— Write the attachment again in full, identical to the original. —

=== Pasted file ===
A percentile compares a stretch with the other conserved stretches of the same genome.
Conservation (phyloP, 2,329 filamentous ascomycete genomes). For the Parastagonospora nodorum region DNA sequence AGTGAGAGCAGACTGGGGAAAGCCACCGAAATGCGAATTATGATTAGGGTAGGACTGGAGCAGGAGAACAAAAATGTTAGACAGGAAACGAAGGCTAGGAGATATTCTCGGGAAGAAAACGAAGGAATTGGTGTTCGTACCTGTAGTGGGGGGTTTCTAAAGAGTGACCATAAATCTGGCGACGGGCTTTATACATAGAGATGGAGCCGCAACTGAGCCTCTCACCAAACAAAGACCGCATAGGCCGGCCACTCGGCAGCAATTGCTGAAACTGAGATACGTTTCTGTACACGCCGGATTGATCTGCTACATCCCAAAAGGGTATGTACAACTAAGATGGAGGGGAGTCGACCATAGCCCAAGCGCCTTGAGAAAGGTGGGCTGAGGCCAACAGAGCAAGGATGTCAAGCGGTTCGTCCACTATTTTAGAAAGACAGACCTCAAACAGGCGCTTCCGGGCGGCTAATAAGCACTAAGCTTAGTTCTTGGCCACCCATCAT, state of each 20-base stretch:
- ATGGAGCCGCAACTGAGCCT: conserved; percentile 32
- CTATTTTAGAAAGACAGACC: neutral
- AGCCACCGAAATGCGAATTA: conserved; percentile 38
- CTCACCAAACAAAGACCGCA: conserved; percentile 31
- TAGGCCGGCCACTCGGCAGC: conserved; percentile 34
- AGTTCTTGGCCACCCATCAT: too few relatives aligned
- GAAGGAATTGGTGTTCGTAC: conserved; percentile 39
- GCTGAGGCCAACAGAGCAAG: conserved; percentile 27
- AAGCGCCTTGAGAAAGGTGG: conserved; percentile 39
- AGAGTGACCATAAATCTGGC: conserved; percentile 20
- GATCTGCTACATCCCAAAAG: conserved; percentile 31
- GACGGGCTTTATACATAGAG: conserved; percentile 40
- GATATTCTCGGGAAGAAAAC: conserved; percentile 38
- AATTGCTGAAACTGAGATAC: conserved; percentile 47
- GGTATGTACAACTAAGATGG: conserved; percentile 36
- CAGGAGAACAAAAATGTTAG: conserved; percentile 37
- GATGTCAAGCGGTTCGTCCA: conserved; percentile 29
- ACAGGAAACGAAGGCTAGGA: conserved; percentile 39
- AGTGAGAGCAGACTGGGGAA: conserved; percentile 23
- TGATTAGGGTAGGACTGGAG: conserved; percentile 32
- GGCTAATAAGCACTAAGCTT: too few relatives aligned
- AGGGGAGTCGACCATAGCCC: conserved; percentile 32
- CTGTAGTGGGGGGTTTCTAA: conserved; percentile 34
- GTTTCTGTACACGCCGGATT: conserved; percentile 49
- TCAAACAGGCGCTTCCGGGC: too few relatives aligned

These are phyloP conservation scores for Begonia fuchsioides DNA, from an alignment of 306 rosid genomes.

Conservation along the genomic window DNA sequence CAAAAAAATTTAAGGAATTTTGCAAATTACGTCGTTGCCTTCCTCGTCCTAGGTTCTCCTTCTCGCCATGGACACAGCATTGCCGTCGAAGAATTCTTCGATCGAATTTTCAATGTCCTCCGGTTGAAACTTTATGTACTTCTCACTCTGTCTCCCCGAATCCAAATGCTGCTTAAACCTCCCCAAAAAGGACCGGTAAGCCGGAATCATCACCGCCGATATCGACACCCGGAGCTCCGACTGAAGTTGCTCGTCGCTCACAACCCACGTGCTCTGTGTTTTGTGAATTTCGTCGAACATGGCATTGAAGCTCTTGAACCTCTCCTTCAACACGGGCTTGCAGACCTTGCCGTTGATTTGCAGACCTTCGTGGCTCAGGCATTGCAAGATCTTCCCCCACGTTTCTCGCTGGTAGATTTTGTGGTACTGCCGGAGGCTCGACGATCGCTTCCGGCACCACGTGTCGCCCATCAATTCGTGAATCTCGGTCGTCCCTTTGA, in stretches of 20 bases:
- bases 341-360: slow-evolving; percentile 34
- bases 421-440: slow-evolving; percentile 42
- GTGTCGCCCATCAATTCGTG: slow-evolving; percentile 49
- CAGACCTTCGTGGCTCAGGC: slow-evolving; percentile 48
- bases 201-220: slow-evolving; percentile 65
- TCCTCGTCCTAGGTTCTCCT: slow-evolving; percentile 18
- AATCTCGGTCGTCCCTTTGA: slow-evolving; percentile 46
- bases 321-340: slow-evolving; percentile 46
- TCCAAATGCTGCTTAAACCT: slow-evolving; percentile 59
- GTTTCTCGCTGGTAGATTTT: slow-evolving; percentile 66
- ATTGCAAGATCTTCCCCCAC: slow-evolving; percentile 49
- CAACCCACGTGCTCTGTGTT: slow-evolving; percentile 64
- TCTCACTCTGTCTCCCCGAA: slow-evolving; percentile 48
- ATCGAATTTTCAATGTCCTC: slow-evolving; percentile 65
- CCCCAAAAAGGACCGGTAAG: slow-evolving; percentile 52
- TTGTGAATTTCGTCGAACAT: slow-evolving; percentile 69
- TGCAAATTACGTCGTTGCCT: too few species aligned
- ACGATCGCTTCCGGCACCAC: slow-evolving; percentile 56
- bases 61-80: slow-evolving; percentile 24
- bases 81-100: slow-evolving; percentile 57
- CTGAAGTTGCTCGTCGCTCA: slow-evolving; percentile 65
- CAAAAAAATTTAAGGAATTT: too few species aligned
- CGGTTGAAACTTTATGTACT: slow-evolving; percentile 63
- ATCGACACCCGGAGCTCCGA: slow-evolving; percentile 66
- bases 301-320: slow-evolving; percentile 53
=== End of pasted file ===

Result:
A percentile compares a stretch with the other conserved stretches of the same genome.
Conservation (phyloP, 2,329 filamentous ascomycete genomes). For the Parastagonospora nodorum region DNA sequence AGTGAGAGCAGACTGGGGAAAGCCACCGAAATGCGAATTATGATTAGGGTAGGACTGGAGCAGGAGAACAAAAATGTTAGACAGGAAACGAAGGCTAGGAGATATTCTCGGGAAGAAAACGAAGGAATTGGTGTTCGTACCTGTAGTGGGGGGTTTCTAAAGAGTGACCATAAATCTGGCGACGGGCTTTATACATAGAGATGGAGCCGCAACTGAGCCTCTCACCAAACAAAGACCGCATAGGCCGGCCACTCGGCAGCAATTGCTGAAACTGAGATACGTTTCTGTACACGCCGGATTGATCTGCTACATCCCAAAAGGGTATGTACAACTAAGATGGAGGGGAGTCGACCATAGCCCAAGCGCCTTGAGAAAGGTGGGCTGAGGCCAACAGAGCAAGGATGTCAAGCGGTTCGTCCACTATTTTAGAAAGACAGACCTCAAACAGGCGCTTCCGGGCGGCTAATAAGCACTAAGCTTAGTTCTTGGCCACCCATCAT, state of each 20-base stretch:
- ATGGAGCCGCAACTGAGCCT: conserved; percentile 32
- CTATTTTAGAAAGACAGACC: neutral
- AGCCACCGAAATGCGAATTA: conserved; percentile 38
- CTCACCAAACAAAGACCGCA: conserved; percentile 31
- TAGGCCGGCCACTCGGCAGC: conserved; percentile 34
- AGTTCTTGGCCACCCATCAT: too few relatives aligned
- GAAGGAATTGGTGTTCGTAC: conserved; percentile 39
- GCTGAGGCCAACAGAGCAAG: conserved; percentile 27
- AAGCGCCTTGAGAAAGGTGG: conserved; percentile 39
- AGAGTGACCATAAATCTGGC: conserved; percentile 20
- GATCTGCTACATCCCAAAAG: conserved; percentile 31
- GACGGGCTTTATACATAGAG: conserved; percentile 40
- GATATTCTCGGGAAGAAAAC: conserved; percentile 38
- AATTGCTGAAACTGAGATAC: conserved; percentile 47
- GGTATGTACAACTAAGATGG: conserved; percentile 36
- CAGGAGAACAAAAATGTTAG: conserved; percentile 37
- GATGTCAAGCGGTTCGTCCA: conserved; percentile 29
- ACAGGAAACGAAGGCTAGGA: conserved; percentile 39
- AGTGAGAGCAGACTGGGGAA: conserved; percentile 23
- TGATTAGGGTAGGACTGGAG: conserved; percentile 32
- GGCTAATAAGCACTAAGCTT: too few relatives aligned
- AGGGGAGTCGACCATAGCCC: conserved; percentile 32
- CTGTAGTGGGGGGTTTCTAA: conserved; percentile 34
- GTTTCTGTACACGCCGGATT: conserved; percentile 49
- TCAAACAGGCGCTTCCGGGC: too few relatives aligned

These are phyloP conservation scores for Begonia fuchsioides DNA, from an alignment of 306 rosid genomes.

Conservation along the genomic window DNA sequence CAAAAAAATTTAAGGAATTTTGCAAATTACGTCGTTGCCTTCCTCGTCCTAGGTTCTCCTTCTCGCCATGGACACAGCATTGCCGTCGAAGAATTCTTCGATCGAATTTTCAATGTCCTCCGGTTGAAACTTTATGTACTTCTCACTCTGTCTCCCCGAATCCAAATGCTGCTTAAACCTCCCCAAAAAGGACCGGTAAGCCGGAATCATCACCGCCGATATCGACACCCGGAGCTCCGACTGAAGTTGCTCGTCGCTCACAACCCACGTGCTCTGTGTTTTGTGAATTTCGTCGAACATGGCATTGAAGCTCTTGAACCTCTCCTTCAACACGGGCTTGCAGACCTTGCCGTTGATTTGCAGACCTTCGTGGCTCAGGCATTGCAAGATCTTCCCCCACGTTTCTCGCTGGTAGATTTTGTGGTACTGCCGGAGGCTCGACGATCGCTTCCGGCACCACGTGTCGCCCATCAATTCGTGAATCTCGGTCGTCCCTTTGA, in stretches of 20 bases:
- bases 341-360: slow-evolving; percentile 34
- bases 421-440: slow-evolving; percentile 42
- GTGTCGCCCATCAATTCGTG: slow-evolving; percentile 49
- CAGACCTTCGTGGCTCAGGC: slow-evolving; percentile 48
- bases 201-220: slow-evolving; percentile 65
- TCCTCGTCCTAGGTTCTCCT: slow-evolving; percentile 18
- AATCTCGGTCGTCCCTTTGA: slow-evolving; percentile 46
- bases 321-340: slow-evolving; percentile 46
- TCCAAATGCTGCTTAAACCT: slow-evolving; percentile 59
- GTTTCTCGCTGGTAGATTTT: slow-evolving; percentile 66
- ATTGCAAGATCTTCCCCCAC: slow-evolving; percentile 49
- CAACCCACGTGCTCTGTGTT: slow-evolving; percentile 64
- TCTCACTCTGTCTCCCCGAA: slow-evolving; percentile 48
- ATCGAATTTTCAATGTCCTC: slow-evolving; percentile 65
- CCCCAAAAAGGACCGGTAAG: slow-evolving; percentile 52
- TTGTGAATTTCGTCGAACAT: slow-evolving; percentile 69
- TGCAAATTACGTCGTTGCCT: too few species aligned
- ACGATCGCTTCCGGCACCAC: slow-evolving; percentile 56
- bases 61-80: slow-evolving; percentile 24
- bases 81-100: slow-evolving; percentile 57
- CTGAAGTTGCTCGTCGCTCA: slow-evolving; percentile 65
- CAAAAAAATTTAAGGAATTT: too few species aligned
- CGGTTGAAACTTTATGTACT: slow-evolving; percentile 63
- ATCGACACCCGGAGCTCCGA: slow-evolving; percentile 66
- bases 301-320: slow-evolving; percentile 53